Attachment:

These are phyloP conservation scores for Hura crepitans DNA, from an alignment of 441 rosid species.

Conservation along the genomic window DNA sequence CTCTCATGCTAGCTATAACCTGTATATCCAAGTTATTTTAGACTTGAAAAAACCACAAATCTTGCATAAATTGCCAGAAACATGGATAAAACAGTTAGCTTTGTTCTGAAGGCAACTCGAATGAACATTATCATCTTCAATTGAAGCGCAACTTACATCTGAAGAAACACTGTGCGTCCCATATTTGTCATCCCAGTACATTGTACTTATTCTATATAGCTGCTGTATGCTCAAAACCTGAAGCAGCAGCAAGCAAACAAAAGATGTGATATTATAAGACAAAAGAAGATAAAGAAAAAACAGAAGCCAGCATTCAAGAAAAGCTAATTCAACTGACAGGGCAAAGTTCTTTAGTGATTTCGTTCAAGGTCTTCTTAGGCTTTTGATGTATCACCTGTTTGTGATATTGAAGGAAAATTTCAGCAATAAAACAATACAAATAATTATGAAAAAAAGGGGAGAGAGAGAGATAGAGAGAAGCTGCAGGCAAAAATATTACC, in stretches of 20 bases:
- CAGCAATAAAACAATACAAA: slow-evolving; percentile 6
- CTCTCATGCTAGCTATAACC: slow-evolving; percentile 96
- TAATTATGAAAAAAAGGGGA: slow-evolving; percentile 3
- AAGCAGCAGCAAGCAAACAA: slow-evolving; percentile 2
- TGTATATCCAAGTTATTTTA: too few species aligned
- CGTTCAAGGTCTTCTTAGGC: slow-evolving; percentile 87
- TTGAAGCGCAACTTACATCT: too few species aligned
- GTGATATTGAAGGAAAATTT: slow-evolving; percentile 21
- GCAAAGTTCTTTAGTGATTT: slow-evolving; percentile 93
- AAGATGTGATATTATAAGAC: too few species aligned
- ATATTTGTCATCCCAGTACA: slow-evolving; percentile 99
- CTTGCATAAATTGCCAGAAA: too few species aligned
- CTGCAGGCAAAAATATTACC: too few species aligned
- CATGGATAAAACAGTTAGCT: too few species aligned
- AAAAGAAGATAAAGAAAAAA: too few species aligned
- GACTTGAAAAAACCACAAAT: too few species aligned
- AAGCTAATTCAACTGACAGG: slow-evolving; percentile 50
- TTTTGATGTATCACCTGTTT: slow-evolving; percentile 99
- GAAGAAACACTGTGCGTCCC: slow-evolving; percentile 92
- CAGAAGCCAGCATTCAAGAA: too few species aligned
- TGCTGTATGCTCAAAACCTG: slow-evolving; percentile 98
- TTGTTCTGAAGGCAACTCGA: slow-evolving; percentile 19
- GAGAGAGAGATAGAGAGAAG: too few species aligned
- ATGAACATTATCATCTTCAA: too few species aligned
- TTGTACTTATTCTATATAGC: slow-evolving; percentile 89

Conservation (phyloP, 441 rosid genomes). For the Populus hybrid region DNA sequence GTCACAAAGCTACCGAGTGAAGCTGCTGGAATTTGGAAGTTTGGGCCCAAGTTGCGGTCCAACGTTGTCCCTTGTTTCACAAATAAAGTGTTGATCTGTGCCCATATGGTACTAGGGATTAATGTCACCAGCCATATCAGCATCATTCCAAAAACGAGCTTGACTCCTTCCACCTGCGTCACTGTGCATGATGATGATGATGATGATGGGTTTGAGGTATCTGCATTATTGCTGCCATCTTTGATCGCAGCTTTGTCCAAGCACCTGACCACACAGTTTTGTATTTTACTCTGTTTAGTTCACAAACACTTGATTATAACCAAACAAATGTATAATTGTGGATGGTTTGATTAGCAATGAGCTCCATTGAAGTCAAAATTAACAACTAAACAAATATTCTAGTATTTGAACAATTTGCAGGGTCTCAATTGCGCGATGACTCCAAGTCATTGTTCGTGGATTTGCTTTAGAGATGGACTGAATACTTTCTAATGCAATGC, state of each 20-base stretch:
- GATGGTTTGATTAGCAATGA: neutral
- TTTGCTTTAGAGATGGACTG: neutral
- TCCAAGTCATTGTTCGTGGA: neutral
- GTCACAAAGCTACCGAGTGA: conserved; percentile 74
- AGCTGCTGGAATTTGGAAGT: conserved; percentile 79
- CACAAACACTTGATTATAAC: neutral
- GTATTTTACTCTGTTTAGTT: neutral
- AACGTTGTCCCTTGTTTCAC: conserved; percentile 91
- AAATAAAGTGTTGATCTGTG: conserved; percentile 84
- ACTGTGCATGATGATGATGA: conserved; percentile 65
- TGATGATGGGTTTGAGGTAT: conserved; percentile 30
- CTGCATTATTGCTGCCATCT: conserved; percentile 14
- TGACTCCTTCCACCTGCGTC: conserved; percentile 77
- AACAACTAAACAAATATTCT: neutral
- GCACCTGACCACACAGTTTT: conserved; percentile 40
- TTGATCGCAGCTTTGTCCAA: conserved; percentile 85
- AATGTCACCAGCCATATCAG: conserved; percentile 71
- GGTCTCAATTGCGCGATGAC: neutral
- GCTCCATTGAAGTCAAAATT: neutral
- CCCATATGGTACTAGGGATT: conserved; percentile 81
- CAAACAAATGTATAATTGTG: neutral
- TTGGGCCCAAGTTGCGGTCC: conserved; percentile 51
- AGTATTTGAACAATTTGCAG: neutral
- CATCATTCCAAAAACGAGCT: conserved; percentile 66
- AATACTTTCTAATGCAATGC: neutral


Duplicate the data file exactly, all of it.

These are phyloP conservation scores for Hura crepitans DNA, from an alignment of 441 rosid species.

Conservation along the genomic window DNA sequence CTCTCATGCTAGCTATAACCTGTATATCCAAGTTATTTTAGACTTGAAAAAACCACAAATCTTGCATAAATTGCCAGAAACATGGATAAAACAGTTAGCTTTGTTCTGAAGGCAACTCGAATGAACATTATCATCTTCAATTGAAGCGCAACTTACATCTGAAGAAACACTGTGCGTCCCATATTTGTCATCCCAGTACATTGTACTTATTCTATATAGCTGCTGTATGCTCAAAACCTGAAGCAGCAGCAAGCAAACAAAAGATGTGATATTATAAGACAAAAGAAGATAAAGAAAAAACAGAAGCCAGCATTCAAGAAAAGCTAATTCAACTGACAGGGCAAAGTTCTTTAGTGATTTCGTTCAAGGTCTTCTTAGGCTTTTGATGTATCACCTGTTTGTGATATTGAAGGAAAATTTCAGCAATAAAACAATACAAATAATTATGAAAAAAAGGGGAGAGAGAGAGATAGAGAGAAGCTGCAGGCAAAAATATTACC, in stretches of 20 bases:
- CAGCAATAAAACAATACAAA: slow-evolving; percentile 6
- CTCTCATGCTAGCTATAACC: slow-evolving; percentile 96
- TAATTATGAAAAAAAGGGGA: slow-evolving; percentile 3
- AAGCAGCAGCAAGCAAACAA: slow-evolving; percentile 2
- TGTATATCCAAGTTATTTTA: too few species aligned
- CGTTCAAGGTCTTCTTAGGC: slow-evolving; percentile 87
- TTGAAGCGCAACTTACATCT: too few species aligned
- GTGATATTGAAGGAAAATTT: slow-evolving; percentile 21
- GCAAAGTTCTTTAGTGATTT: slow-evolving; percentile 93
- AAGATGTGATATTATAAGAC: too few species aligned
- ATATTTGTCATCCCAGTACA: slow-evolving; percentile 99
- CTTGCATAAATTGCCAGAAA: too few species aligned
- CTGCAGGCAAAAATATTACC: too few species aligned
- CATGGATAAAACAGTTAGCT: too few species aligned
- AAAAGAAGATAAAGAAAAAA: too few species aligned
- GACTTGAAAAAACCACAAAT: too few species aligned
- AAGCTAATTCAACTGACAGG: slow-evolving; percentile 50
- TTTTGATGTATCACCTGTTT: slow-evolving; percentile 99
- GAAGAAACACTGTGCGTCCC: slow-evolving; percentile 92
- CAGAAGCCAGCATTCAAGAA: too few species aligned
- TGCTGTATGCTCAAAACCTG: slow-evolving; percentile 98
- TTGTTCTGAAGGCAACTCGA: slow-evolving; percentile 19
- GAGAGAGAGATAGAGAGAAG: too few species aligned
- ATGAACATTATCATCTTCAA: too few species aligned
- TTGTACTTATTCTATATAGC: slow-evolving; percentile 89

Conservation (phyloP, 441 rosid genomes). For the Populus hybrid region DNA sequence GTCACAAAGCTACCGAGTGAAGCTGCTGGAATTTGGAAGTTTGGGCCCAAGTTGCGGTCCAACGTTGTCCCTTGTTTCACAAATAAAGTGTTGATCTGTGCCCATATGGTACTAGGGATTAATGTCACCAGCCATATCAGCATCATTCCAAAAACGAGCTTGACTCCTTCCACCTGCGTCACTGTGCATGATGATGATGATGATGATGGGTTTGAGGTATCTGCATTATTGCTGCCATCTTTGATCGCAGCTTTGTCCAAGCACCTGACCACACAGTTTTGTATTTTACTCTGTTTAGTTCACAAACACTTGATTATAACCAAACAAATGTATAATTGTGGATGGTTTGATTAGCAATGAGCTCCATTGAAGTCAAAATTAACAACTAAACAAATATTCTAGTATTTGAACAATTTGCAGGGTCTCAATTGCGCGATGACTCCAAGTCATTGTTCGTGGATTTGCTTTAGAGATGGACTGAATACTTTCTAATGCAATGC, state of each 20-base stretch:
- GATGGTTTGATTAGCAATGA: neutral
- TTTGCTTTAGAGATGGACTG: neutral
- TCCAAGTCATTGTTCGTGGA: neutral
- GTCACAAAGCTACCGAGTGA: conserved; percentile 74
- AGCTGCTGGAATTTGGAAGT: conserved; percentile 79
- CACAAACACTTGATTATAAC: neutral
- GTATTTTACTCTGTTTAGTT: neutral
- AACGTTGTCCCTTGTTTCAC: conserved; percentile 91
- AAATAAAGTGTTGATCTGTG: conserved; percentile 84
- ACTGTGCATGATGATGATGA: conserved; percentile 65
- TGATGATGGGTTTGAGGTAT: conserved; percentile 30
- CTGCATTATTGCTGCCATCT: conserved; percentile 14
- TGACTCCTTCCACCTGCGTC: conserved; percentile 77
- AACAACTAAACAAATATTCT: neutral
- GCACCTGACCACACAGTTTT: conserved; percentile 40
- TTGATCGCAGCTTTGTCCAA: conserved; percentile 85
- AATGTCACCAGCCATATCAG: conserved; percentile 71
- GGTCTCAATTGCGCGATGAC: neutral
- GCTCCATTGAAGTCAAAATT: neutral
- CCCATATGGTACTAGGGATT: conserved; percentile 81
- CAAACAAATGTATAATTGTG: neutral
- TTGGGCCCAAGTTGCGGTCC: conserved; percentile 51
- AGTATTTGAACAATTTGCAG: neutral
- CATCATTCCAAAAACGAGCT: conserved; percentile 66
- AATACTTTCTAATGCAATGC: neutral